Test Your Pressure Canner Dial Gauge This Spring

By Kate McCarty, Food Systems Professional, University of Maine Cooperative Extension

pressure canner on the stove top in a kitchenPressure canning is the only way to achieve home canned jars of our favorite Maine vegetables like corn, peas, potatoes, and carrots. Due to vegetables’ low acidity, improperly home canned jars of these foods can create the conditions for the hazardous botulinum toxin to grow. Using a pressure canner to can low-acid foods, like vegetables and meats, produces enough heat to destroy any C. botulinum spores that may be on the produce. 

While many people are intimidated by pressure canning, it’s a safe and relatively easy process. It’s important to ensure that if you are using a dial gauge canner, that the dial gauge is tested annually for accuracy. An inaccurate dial gauge could mean that your food is being processed either at a lower temperature or a higher temperature that you intend. This will result in either overcooked food or potentially unsafe food, as it hasn’t been processed for long enough. So testing your dial gauge for accuracy is important to ensure safe and high-quality home canned vegetables. a dial gauge tester unit sitting on a kitchen counter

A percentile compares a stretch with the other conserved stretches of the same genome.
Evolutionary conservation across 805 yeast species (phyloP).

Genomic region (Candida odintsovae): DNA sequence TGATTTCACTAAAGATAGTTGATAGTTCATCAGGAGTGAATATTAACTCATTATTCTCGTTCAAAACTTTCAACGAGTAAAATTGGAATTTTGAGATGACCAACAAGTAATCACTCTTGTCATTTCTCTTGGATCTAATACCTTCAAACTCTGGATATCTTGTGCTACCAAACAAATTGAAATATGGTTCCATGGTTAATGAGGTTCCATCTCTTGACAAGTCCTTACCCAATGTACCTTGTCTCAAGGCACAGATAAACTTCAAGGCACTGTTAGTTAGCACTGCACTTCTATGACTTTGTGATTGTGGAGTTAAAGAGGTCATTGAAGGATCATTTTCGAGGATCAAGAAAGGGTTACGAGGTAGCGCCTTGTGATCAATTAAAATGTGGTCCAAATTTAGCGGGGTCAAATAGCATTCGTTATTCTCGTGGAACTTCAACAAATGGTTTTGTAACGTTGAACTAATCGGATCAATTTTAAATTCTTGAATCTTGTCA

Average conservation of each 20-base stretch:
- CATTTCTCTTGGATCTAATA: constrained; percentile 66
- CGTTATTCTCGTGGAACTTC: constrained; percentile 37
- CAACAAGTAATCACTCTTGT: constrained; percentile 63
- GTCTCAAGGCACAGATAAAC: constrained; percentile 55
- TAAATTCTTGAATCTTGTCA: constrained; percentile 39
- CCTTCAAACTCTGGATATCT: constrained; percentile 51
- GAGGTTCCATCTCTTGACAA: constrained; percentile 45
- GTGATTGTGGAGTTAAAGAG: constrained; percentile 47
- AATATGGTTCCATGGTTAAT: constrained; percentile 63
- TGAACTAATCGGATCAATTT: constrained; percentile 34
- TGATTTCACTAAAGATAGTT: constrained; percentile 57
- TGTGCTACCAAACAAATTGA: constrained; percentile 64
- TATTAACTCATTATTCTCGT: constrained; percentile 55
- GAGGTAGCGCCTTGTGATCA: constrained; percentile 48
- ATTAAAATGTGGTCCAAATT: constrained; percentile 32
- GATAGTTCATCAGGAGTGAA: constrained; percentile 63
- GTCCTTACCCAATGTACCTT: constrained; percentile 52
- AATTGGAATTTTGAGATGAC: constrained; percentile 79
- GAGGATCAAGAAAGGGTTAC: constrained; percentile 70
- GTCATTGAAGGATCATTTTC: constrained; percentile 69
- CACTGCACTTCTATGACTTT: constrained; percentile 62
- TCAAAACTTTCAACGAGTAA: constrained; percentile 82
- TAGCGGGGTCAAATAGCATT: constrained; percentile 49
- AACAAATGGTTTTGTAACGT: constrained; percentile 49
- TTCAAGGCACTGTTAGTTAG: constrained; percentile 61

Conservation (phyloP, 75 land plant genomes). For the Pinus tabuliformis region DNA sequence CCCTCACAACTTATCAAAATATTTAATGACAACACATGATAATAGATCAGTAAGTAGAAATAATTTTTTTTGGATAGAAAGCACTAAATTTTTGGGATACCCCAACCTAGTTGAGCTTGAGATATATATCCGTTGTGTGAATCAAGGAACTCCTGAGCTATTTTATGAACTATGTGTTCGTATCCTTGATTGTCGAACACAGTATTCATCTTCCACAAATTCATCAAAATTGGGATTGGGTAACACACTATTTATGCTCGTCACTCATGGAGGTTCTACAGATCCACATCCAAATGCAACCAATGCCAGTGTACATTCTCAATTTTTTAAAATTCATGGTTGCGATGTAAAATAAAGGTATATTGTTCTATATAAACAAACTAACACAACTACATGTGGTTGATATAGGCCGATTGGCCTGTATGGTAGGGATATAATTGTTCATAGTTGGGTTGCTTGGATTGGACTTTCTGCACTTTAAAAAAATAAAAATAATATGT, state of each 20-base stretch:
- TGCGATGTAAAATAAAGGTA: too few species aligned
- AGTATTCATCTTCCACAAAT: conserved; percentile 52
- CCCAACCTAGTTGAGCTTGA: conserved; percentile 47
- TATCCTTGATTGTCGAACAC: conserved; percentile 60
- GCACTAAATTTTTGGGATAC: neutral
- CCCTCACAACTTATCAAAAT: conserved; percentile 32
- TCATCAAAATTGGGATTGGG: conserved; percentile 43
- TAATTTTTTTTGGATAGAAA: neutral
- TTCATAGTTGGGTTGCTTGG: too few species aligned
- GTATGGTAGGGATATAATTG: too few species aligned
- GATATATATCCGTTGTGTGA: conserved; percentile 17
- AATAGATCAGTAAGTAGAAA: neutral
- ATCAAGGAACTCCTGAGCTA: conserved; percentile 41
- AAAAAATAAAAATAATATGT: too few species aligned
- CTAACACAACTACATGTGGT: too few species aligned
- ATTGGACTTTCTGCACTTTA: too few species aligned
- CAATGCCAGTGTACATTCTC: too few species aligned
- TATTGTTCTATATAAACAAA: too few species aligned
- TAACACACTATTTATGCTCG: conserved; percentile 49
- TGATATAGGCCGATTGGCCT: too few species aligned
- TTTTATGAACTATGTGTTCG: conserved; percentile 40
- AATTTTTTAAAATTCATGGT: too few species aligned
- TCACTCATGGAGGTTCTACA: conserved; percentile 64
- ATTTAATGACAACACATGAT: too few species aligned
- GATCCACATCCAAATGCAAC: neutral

Fortunately, UMaine Extension offers free dial gauges testing services in all of our county offices. Use our directory of Pressure Gauge Testing Services to see who provides the testing in your area. We use a testing kit that measures your gauge against a master, which is calibrated annually for accuracy. The results will tell you if your dial gauge is safe to use as is, if you must make adjustments when you process food , or if it needs to be replaced.

a pressure canner weighted gauge and a dial gauge
Weighted gauge (left) and dial gauge (right)

A canner with a weighted gauge does not need to be tested, so double-check that you have a dial gauge before you contact us for testing.

In the picture at left, the weighted gauge is on the left and does not need to be tested. The dial gauge (pictured right) needs to be tested annually for accuracy.

We hope you take time this spring to contact us to test your dial gauge. Then you’ll be all set up for success come harvest season!